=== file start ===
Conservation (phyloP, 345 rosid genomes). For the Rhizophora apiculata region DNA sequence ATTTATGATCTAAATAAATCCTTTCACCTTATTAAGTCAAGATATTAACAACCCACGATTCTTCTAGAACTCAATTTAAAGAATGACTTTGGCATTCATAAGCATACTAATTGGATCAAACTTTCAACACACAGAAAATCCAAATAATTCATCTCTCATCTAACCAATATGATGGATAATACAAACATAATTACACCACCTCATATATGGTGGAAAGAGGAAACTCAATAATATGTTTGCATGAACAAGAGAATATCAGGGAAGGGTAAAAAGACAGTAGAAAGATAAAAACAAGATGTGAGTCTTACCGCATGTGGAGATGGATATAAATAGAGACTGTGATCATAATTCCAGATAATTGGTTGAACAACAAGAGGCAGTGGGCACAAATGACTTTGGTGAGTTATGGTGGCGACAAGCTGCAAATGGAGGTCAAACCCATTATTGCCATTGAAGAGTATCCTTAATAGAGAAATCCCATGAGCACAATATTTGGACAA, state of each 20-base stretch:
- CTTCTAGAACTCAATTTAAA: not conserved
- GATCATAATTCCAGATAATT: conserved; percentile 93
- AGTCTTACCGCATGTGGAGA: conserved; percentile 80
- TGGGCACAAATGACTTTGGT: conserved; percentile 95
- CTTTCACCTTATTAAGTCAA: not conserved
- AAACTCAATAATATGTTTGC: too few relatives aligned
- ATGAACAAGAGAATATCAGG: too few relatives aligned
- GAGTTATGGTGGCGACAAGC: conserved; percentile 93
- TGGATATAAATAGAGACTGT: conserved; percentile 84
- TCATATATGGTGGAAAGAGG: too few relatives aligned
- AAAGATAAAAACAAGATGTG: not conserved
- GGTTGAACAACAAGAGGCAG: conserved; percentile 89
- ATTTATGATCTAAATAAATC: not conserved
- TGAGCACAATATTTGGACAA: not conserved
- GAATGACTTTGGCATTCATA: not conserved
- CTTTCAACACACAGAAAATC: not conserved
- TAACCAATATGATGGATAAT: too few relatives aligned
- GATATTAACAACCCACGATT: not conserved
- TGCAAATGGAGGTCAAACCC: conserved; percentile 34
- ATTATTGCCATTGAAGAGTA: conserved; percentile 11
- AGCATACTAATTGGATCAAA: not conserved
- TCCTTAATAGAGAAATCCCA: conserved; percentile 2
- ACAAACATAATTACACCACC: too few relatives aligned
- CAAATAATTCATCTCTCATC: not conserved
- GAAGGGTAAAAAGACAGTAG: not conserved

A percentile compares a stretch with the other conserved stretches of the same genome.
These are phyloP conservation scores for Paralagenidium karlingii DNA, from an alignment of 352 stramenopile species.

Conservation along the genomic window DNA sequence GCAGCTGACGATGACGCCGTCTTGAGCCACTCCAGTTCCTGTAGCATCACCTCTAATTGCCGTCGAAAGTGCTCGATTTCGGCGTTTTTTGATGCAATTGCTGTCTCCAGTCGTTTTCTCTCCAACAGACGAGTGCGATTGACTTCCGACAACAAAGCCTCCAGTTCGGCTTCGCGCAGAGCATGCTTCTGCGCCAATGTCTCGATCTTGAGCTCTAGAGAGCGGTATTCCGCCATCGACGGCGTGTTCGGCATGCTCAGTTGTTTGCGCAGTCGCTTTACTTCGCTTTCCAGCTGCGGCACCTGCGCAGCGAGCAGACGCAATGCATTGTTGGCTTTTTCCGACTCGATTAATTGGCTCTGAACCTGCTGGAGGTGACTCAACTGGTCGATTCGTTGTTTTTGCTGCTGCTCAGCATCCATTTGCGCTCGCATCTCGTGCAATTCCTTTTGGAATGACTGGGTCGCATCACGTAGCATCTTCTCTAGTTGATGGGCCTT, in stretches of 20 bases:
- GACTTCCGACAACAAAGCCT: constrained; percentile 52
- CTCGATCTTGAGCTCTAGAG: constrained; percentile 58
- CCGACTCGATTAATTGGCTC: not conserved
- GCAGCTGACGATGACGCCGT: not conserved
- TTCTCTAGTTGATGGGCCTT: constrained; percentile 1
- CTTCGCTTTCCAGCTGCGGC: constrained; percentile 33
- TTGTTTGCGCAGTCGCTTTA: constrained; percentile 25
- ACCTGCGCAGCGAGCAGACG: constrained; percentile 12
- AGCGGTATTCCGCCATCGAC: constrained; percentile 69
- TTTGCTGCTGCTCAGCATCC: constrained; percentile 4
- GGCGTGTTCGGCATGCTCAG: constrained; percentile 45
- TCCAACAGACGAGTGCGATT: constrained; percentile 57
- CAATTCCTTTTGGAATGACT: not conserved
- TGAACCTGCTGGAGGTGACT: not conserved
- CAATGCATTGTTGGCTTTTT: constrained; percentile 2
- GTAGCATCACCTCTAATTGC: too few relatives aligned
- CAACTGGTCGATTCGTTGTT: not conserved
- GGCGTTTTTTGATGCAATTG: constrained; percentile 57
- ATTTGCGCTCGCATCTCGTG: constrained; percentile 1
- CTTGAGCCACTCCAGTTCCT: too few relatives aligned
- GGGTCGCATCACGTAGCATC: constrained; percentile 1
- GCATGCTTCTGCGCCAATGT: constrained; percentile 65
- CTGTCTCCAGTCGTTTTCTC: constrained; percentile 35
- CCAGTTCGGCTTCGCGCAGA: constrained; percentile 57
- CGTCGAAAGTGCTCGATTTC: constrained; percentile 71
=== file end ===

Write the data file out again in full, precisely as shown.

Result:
Conservation (phyloP, 345 rosid genomes). For the Rhizophora apiculata region DNA sequence ATTTATGATCTAAATAAATCCTTTCACCTTATTAAGTCAAGATATTAACAACCCACGATTCTTCTAGAACTCAATTTAAAGAATGACTTTGGCATTCATAAGCATACTAATTGGATCAAACTTTCAACACACAGAAAATCCAAATAATTCATCTCTCATCTAACCAATATGATGGATAATACAAACATAATTACACCACCTCATATATGGTGGAAAGAGGAAACTCAATAATATGTTTGCATGAACAAGAGAATATCAGGGAAGGGTAAAAAGACAGTAGAAAGATAAAAACAAGATGTGAGTCTTACCGCATGTGGAGATGGATATAAATAGAGACTGTGATCATAATTCCAGATAATTGGTTGAACAACAAGAGGCAGTGGGCACAAATGACTTTGGTGAGTTATGGTGGCGACAAGCTGCAAATGGAGGTCAAACCCATTATTGCCATTGAAGAGTATCCTTAATAGAGAAATCCCATGAGCACAATATTTGGACAA, state of each 20-base stretch:
- CTTCTAGAACTCAATTTAAA: not conserved
- GATCATAATTCCAGATAATT: conserved; percentile 93
- AGTCTTACCGCATGTGGAGA: conserved; percentile 80
- TGGGCACAAATGACTTTGGT: conserved; percentile 95
- CTTTCACCTTATTAAGTCAA: not conserved
- AAACTCAATAATATGTTTGC: too few relatives aligned
- ATGAACAAGAGAATATCAGG: too few relatives aligned
- GAGTTATGGTGGCGACAAGC: conserved; percentile 93
- TGGATATAAATAGAGACTGT: conserved; percentile 84
- TCATATATGGTGGAAAGAGG: too few relatives aligned
- AAAGATAAAAACAAGATGTG: not conserved
- GGTTGAACAACAAGAGGCAG: conserved; percentile 89
- ATTTATGATCTAAATAAATC: not conserved
- TGAGCACAATATTTGGACAA: not conserved
- GAATGACTTTGGCATTCATA: not conserved
- CTTTCAACACACAGAAAATC: not conserved
- TAACCAATATGATGGATAAT: too few relatives aligned
- GATATTAACAACCCACGATT: not conserved
- TGCAAATGGAGGTCAAACCC: conserved; percentile 34
- ATTATTGCCATTGAAGAGTA: conserved; percentile 11
- AGCATACTAATTGGATCAAA: not conserved
- TCCTTAATAGAGAAATCCCA: conserved; percentile 2
- ACAAACATAATTACACCACC: too few relatives aligned
- CAAATAATTCATCTCTCATC: not conserved
- GAAGGGTAAAAAGACAGTAG: not conserved

A percentile compares a stretch with the other conserved stretches of the same genome.
These are phyloP conservation scores for Paralagenidium karlingii DNA, from an alignment of 352 stramenopile species.

Conservation along the genomic window DNA sequence GCAGCTGACGATGACGCCGTCTTGAGCCACTCCAGTTCCTGTAGCATCACCTCTAATTGCCGTCGAAAGTGCTCGATTTCGGCGTTTTTTGATGCAATTGCTGTCTCCAGTCGTTTTCTCTCCAACAGACGAGTGCGATTGACTTCCGACAACAAAGCCTCCAGTTCGGCTTCGCGCAGAGCATGCTTCTGCGCCAATGTCTCGATCTTGAGCTCTAGAGAGCGGTATTCCGCCATCGACGGCGTGTTCGGCATGCTCAGTTGTTTGCGCAGTCGCTTTACTTCGCTTTCCAGCTGCGGCACCTGCGCAGCGAGCAGACGCAATGCATTGTTGGCTTTTTCCGACTCGATTAATTGGCTCTGAACCTGCTGGAGGTGACTCAACTGGTCGATTCGTTGTTTTTGCTGCTGCTCAGCATCCATTTGCGCTCGCATCTCGTGCAATTCCTTTTGGAATGACTGGGTCGCATCACGTAGCATCTTCTCTAGTTGATGGGCCTT, in stretches of 20 bases:
- GACTTCCGACAACAAAGCCT: constrained; percentile 52
- CTCGATCTTGAGCTCTAGAG: constrained; percentile 58
- CCGACTCGATTAATTGGCTC: not conserved
- GCAGCTGACGATGACGCCGT: not conserved
- TTCTCTAGTTGATGGGCCTT: constrained; percentile 1
- CTTCGCTTTCCAGCTGCGGC: constrained; percentile 33
- TTGTTTGCGCAGTCGCTTTA: constrained; percentile 25
- ACCTGCGCAGCGAGCAGACG: constrained; percentile 12
- AGCGGTATTCCGCCATCGAC: constrained; percentile 69
- TTTGCTGCTGCTCAGCATCC: constrained; percentile 4
- GGCGTGTTCGGCATGCTCAG: constrained; percentile 45
- TCCAACAGACGAGTGCGATT: constrained; percentile 57
- CAATTCCTTTTGGAATGACT: not conserved
- TGAACCTGCTGGAGGTGACT: not conserved
- CAATGCATTGTTGGCTTTTT: constrained; percentile 2
- GTAGCATCACCTCTAATTGC: too few relatives aligned
- CAACTGGTCGATTCGTTGTT: not conserved
- GGCGTTTTTTGATGCAATTG: constrained; percentile 57
- ATTTGCGCTCGCATCTCGTG: constrained; percentile 1
- CTTGAGCCACTCCAGTTCCT: too few relatives aligned
- GGGTCGCATCACGTAGCATC: constrained; percentile 1
- GCATGCTTCTGCGCCAATGT: constrained; percentile 65
- CTGTCTCCAGTCGTTTTCTC: constrained; percentile 35
- CCAGTTCGGCTTCGCGCAGA: constrained; percentile 57
- CGTCGAAAGTGCTCGATTTC: constrained; percentile 71